Frida

Kahlo the Wild
Film review by: Witney Seibold

 

 frida-1


            “Frida,” the new film by Julie Taymor and starring Salma Hayek, is a beautiful, unusual film filled with passionate and talented people. Since Frida Kahlo, the film’s subject, was a passionate, talented and unusual woman, this is only fitting. Many biopics depict their subject usually as having a rise to fame, a tragic flaw, and a fall from grace. Death or redemption ensues. This has always seemed suspect to me. While that formula has made for some wonderful films (most recently, “Auto Focus”), it has always struck me as false. People don’t have story arcs. People have lives. Frida, however, is able to find the line between honest depiction of life, and wonderful coherent entertainment.


            “Frida” follows Kahlo’s life from the early 1920s when she was a precocious schoolgirl who occasionally dressed as a man, and had sex with her boyfriend in the closet. Follows her through her rocky relationship, one fraught with infidelity, with Diego Rivera (Alfred Molina). Follows her to her death in 1954 by injuries she sustained in a childhood bus accident. We see her painting, having affairs with men, women, and no less than Leon Trotsky (Geoffrey Rush). We also understand a little better the surreal and often gory images of her paintings.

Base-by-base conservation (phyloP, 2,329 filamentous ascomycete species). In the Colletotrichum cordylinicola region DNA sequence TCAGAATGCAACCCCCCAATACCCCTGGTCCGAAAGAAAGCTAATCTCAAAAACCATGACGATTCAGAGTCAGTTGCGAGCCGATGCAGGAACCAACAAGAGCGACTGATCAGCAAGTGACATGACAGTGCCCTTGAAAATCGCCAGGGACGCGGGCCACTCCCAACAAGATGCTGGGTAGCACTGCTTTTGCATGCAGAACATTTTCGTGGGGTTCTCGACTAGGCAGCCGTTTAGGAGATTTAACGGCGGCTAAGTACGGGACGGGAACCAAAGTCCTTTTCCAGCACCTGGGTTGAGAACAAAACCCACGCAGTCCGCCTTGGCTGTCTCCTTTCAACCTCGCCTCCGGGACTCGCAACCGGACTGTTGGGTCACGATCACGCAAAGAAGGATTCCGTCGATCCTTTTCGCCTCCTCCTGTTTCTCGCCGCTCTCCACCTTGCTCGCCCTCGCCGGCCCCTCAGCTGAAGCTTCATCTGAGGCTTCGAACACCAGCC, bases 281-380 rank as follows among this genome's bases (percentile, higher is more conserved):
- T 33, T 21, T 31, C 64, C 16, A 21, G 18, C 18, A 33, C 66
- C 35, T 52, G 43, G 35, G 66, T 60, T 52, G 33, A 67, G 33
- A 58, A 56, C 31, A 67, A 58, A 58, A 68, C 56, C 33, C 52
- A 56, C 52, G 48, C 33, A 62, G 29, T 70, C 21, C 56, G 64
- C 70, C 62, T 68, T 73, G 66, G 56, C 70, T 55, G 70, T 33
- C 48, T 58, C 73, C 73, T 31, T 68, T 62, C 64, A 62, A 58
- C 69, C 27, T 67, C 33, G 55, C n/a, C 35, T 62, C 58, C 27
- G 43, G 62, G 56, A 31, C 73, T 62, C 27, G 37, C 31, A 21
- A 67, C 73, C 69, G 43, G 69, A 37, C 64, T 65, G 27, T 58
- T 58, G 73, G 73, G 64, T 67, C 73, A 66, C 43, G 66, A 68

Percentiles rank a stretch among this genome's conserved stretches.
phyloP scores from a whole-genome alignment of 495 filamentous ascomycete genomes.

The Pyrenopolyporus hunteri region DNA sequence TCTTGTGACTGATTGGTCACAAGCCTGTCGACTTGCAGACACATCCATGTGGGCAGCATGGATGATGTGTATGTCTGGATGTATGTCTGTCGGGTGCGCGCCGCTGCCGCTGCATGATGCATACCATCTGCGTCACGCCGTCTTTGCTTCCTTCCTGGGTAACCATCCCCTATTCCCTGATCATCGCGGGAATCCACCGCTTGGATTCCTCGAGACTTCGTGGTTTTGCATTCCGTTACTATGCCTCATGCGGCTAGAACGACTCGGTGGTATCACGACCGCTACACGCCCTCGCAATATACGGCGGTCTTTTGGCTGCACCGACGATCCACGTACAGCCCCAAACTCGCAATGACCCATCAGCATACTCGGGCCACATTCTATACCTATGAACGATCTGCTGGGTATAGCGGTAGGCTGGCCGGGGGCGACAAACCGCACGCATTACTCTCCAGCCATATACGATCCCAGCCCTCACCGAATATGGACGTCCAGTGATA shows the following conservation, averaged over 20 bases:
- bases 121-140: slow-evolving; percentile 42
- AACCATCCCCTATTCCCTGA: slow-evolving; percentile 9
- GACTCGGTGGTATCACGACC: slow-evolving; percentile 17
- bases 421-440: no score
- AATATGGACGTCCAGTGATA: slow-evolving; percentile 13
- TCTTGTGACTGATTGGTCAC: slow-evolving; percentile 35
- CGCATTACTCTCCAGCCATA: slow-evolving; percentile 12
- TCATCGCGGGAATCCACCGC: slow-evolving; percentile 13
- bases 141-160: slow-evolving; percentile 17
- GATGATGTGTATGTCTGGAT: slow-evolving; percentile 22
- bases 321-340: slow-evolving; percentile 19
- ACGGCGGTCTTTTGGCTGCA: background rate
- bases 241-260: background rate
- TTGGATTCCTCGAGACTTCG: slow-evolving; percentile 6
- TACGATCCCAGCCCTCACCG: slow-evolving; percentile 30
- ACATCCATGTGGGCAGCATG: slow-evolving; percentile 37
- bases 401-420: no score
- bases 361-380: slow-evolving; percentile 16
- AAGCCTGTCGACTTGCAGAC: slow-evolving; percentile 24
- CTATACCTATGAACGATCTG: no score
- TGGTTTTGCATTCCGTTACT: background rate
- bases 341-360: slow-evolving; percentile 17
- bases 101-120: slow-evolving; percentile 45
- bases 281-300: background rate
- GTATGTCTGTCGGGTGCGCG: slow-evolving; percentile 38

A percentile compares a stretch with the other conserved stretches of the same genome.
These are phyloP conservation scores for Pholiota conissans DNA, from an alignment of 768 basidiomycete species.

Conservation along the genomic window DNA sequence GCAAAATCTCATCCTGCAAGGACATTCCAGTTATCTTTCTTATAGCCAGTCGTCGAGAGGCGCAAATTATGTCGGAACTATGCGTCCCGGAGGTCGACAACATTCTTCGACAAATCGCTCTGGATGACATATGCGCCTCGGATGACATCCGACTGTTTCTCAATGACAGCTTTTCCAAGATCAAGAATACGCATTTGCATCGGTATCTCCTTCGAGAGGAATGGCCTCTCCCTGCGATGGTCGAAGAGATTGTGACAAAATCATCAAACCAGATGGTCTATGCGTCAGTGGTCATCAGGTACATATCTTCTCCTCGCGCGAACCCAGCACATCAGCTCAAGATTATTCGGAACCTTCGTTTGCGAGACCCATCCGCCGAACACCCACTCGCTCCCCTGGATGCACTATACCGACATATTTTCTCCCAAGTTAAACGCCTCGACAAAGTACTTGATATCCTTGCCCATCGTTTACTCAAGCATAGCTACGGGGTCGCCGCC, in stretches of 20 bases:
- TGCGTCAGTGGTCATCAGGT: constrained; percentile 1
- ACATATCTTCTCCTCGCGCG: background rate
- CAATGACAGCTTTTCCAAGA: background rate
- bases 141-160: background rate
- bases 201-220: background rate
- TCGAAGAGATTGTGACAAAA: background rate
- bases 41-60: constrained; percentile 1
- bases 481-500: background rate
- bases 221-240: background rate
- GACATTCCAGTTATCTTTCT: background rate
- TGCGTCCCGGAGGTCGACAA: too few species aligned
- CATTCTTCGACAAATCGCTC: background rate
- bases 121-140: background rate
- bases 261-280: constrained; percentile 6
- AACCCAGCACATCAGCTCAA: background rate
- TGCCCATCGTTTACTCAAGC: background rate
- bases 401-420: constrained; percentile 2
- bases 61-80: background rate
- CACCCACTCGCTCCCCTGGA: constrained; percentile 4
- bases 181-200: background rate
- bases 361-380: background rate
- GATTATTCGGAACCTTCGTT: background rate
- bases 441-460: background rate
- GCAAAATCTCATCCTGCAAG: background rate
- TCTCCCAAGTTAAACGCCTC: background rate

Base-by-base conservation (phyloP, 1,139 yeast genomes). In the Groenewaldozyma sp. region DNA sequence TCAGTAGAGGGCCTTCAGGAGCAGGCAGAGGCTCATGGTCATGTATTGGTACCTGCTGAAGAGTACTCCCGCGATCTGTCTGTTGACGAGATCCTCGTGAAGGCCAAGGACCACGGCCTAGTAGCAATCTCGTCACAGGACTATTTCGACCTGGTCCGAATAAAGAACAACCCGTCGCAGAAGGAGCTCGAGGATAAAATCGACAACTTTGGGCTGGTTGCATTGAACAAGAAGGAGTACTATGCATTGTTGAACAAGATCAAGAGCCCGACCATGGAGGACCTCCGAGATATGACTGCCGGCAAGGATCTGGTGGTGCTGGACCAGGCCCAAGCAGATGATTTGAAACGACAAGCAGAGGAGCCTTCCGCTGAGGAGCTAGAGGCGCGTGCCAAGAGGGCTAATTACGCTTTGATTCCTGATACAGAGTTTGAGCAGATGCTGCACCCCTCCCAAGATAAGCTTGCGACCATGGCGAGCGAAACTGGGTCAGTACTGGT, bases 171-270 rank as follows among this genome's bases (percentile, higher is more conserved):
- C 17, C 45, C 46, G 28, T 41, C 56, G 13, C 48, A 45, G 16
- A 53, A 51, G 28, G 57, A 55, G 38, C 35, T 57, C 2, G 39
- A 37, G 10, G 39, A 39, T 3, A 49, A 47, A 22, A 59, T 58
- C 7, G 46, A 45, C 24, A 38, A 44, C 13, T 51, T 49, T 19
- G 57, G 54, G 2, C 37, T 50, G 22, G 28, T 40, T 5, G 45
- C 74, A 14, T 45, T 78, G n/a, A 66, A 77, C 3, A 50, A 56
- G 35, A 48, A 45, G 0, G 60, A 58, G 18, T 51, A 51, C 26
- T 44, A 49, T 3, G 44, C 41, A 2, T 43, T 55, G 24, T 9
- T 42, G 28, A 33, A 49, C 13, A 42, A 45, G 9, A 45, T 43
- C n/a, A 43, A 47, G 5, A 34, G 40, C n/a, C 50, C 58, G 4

Julie Taymor is a visual director of the highest order. Her underrated “Titus” was one of the most visually interesting and viscerally challenging films I have seen. She has now honed her film skills further with her second film. We are shown Frida living, quite literally, inside her paintings. We see not simply the inspiration for Kahlo’s surreal works, but we live in them alongside the troubled artist. By doing so, we live half inside her mind, understanding her. Never once seeing her as a curiosity, but a heroine who has survived the challenges of living.


            Hayek plays Frida as wild and even bizarre (she is shown at one point, painting a live portrait of her miscarriage), but never out-of-control, or dangerous or curious. Frida Kahlo was a great woman who lived and loved in a strange world. This film properly honors her.

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Published in: on April 28, 2009 at 9:40 pm  Leave a Comment  

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